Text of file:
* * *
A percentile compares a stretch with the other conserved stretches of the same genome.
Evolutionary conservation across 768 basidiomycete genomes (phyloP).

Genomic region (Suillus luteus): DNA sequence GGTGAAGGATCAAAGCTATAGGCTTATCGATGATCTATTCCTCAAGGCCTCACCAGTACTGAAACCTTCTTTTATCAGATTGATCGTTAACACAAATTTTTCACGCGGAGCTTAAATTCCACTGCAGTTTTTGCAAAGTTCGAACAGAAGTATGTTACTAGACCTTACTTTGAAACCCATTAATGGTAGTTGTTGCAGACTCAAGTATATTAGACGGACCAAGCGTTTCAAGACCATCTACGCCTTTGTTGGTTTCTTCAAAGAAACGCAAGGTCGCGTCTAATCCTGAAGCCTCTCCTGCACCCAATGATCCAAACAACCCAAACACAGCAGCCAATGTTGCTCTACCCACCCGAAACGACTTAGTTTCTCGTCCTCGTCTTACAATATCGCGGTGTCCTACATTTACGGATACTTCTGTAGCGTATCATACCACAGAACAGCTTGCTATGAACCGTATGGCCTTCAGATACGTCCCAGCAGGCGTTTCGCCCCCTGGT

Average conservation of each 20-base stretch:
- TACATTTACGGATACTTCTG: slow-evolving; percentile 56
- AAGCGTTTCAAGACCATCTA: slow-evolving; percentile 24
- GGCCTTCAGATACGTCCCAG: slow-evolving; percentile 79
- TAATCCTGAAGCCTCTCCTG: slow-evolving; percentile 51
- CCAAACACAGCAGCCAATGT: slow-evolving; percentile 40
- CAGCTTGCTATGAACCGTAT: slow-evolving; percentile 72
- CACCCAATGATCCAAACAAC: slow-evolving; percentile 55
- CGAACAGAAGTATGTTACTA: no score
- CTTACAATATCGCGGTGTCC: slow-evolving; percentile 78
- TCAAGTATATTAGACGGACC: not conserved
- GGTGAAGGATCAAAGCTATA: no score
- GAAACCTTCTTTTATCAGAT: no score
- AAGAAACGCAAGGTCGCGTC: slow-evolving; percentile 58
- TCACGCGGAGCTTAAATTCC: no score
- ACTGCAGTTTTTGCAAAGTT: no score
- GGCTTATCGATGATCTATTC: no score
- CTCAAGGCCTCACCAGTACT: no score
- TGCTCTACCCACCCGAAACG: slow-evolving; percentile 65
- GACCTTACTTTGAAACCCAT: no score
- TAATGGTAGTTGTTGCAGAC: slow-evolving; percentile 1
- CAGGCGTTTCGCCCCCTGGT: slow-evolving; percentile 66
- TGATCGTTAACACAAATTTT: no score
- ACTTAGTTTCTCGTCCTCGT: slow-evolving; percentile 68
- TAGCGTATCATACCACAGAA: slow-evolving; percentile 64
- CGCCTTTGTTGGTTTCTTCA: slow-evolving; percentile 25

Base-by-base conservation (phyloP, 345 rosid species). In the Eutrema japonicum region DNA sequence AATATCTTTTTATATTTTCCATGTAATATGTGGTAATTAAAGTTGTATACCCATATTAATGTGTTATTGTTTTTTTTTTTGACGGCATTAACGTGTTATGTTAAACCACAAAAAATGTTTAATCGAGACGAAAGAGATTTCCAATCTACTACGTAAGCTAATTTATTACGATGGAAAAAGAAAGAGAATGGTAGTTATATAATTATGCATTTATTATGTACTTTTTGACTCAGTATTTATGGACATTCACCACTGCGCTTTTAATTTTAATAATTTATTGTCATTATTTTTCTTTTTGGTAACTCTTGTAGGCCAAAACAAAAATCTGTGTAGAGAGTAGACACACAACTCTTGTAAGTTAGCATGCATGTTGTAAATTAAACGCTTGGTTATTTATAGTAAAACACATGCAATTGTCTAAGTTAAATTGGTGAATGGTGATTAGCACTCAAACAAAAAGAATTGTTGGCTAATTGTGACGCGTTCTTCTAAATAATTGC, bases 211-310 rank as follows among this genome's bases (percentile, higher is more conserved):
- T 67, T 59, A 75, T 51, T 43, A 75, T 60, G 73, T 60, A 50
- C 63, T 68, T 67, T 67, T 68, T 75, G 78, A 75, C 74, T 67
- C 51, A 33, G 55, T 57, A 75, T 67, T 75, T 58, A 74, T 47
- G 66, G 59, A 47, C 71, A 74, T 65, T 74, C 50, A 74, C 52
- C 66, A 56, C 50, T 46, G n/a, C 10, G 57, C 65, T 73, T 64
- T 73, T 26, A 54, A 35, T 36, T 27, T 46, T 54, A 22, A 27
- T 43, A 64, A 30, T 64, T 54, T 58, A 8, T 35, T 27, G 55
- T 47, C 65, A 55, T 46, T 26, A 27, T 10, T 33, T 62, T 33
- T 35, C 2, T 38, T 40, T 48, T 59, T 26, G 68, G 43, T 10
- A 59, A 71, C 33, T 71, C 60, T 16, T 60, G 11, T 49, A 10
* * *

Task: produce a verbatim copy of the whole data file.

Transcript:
A percentile compares a stretch with the other conserved stretches of the same genome.
Evolutionary conservation across 768 basidiomycete genomes (phyloP).

Genomic region (Suillus luteus): DNA sequence GGTGAAGGATCAAAGCTATAGGCTTATCGATGATCTATTCCTCAAGGCCTCACCAGTACTGAAACCTTCTTTTATCAGATTGATCGTTAACACAAATTTTTCACGCGGAGCTTAAATTCCACTGCAGTTTTTGCAAAGTTCGAACAGAAGTATGTTACTAGACCTTACTTTGAAACCCATTAATGGTAGTTGTTGCAGACTCAAGTATATTAGACGGACCAAGCGTTTCAAGACCATCTACGCCTTTGTTGGTTTCTTCAAAGAAACGCAAGGTCGCGTCTAATCCTGAAGCCTCTCCTGCACCCAATGATCCAAACAACCCAAACACAGCAGCCAATGTTGCTCTACCCACCCGAAACGACTTAGTTTCTCGTCCTCGTCTTACAATATCGCGGTGTCCTACATTTACGGATACTTCTGTAGCGTATCATACCACAGAACAGCTTGCTATGAACCGTATGGCCTTCAGATACGTCCCAGCAGGCGTTTCGCCCCCTGGT

Average conservation of each 20-base stretch:
- TACATTTACGGATACTTCTG: slow-evolving; percentile 56
- AAGCGTTTCAAGACCATCTA: slow-evolving; percentile 24
- GGCCTTCAGATACGTCCCAG: slow-evolving; percentile 79
- TAATCCTGAAGCCTCTCCTG: slow-evolving; percentile 51
- CCAAACACAGCAGCCAATGT: slow-evolving; percentile 40
- CAGCTTGCTATGAACCGTAT: slow-evolving; percentile 72
- CACCCAATGATCCAAACAAC: slow-evolving; percentile 55
- CGAACAGAAGTATGTTACTA: no score
- CTTACAATATCGCGGTGTCC: slow-evolving; percentile 78
- TCAAGTATATTAGACGGACC: not conserved
- GGTGAAGGATCAAAGCTATA: no score
- GAAACCTTCTTTTATCAGAT: no score
- AAGAAACGCAAGGTCGCGTC: slow-evolving; percentile 58
- TCACGCGGAGCTTAAATTCC: no score
- ACTGCAGTTTTTGCAAAGTT: no score
- GGCTTATCGATGATCTATTC: no score
- CTCAAGGCCTCACCAGTACT: no score
- TGCTCTACCCACCCGAAACG: slow-evolving; percentile 65
- GACCTTACTTTGAAACCCAT: no score
- TAATGGTAGTTGTTGCAGAC: slow-evolving; percentile 1
- CAGGCGTTTCGCCCCCTGGT: slow-evolving; percentile 66
- TGATCGTTAACACAAATTTT: no score
- ACTTAGTTTCTCGTCCTCGT: slow-evolving; percentile 68
- TAGCGTATCATACCACAGAA: slow-evolving; percentile 64
- CGCCTTTGTTGGTTTCTTCA: slow-evolving; percentile 25

Base-by-base conservation (phyloP, 345 rosid species). In the Eutrema japonicum region DNA sequence AATATCTTTTTATATTTTCCATGTAATATGTGGTAATTAAAGTTGTATACCCATATTAATGTGTTATTGTTTTTTTTTTTGACGGCATTAACGTGTTATGTTAAACCACAAAAAATGTTTAATCGAGACGAAAGAGATTTCCAATCTACTACGTAAGCTAATTTATTACGATGGAAAAAGAAAGAGAATGGTAGTTATATAATTATGCATTTATTATGTACTTTTTGACTCAGTATTTATGGACATTCACCACTGCGCTTTTAATTTTAATAATTTATTGTCATTATTTTTCTTTTTGGTAACTCTTGTAGGCCAAAACAAAAATCTGTGTAGAGAGTAGACACACAACTCTTGTAAGTTAGCATGCATGTTGTAAATTAAACGCTTGGTTATTTATAGTAAAACACATGCAATTGTCTAAGTTAAATTGGTGAATGGTGATTAGCACTCAAACAAAAAGAATTGTTGGCTAATTGTGACGCGTTCTTCTAAATAATTGC, bases 211-310 rank as follows among this genome's bases (percentile, higher is more conserved):
- T 67, T 59, A 75, T 51, T 43, A 75, T 60, G 73, T 60, A 50
- C 63, T 68, T 67, T 67, T 68, T 75, G 78, A 75, C 74, T 67
- C 51, A 33, G 55, T 57, A 75, T 67, T 75, T 58, A 74, T 47
- G 66, G 59, A 47, C 71, A 74, T 65, T 74, C 50, A 74, C 52
- C 66, A 56, C 50, T 46, G n/a, C 10, G 57, C 65, T 73, T 64
- T 73, T 26, A 54, A 35, T 36, T 27, T 46, T 54, A 22, A 27
- T 43, A 64, A 30, T 64, T 54, T 58, A 8, T 35, T 27, G 55
- T 47, C 65, A 55, T 46, T 26, A 27, T 10, T 33, T 62, T 33
- T 35, C 2, T 38, T 40, T 48, T 59, T 26, G 68, G 43, T 10
- A 59, A 71, C 33, T 71, C 60, T 16, T 60, G 11, T 49, A 10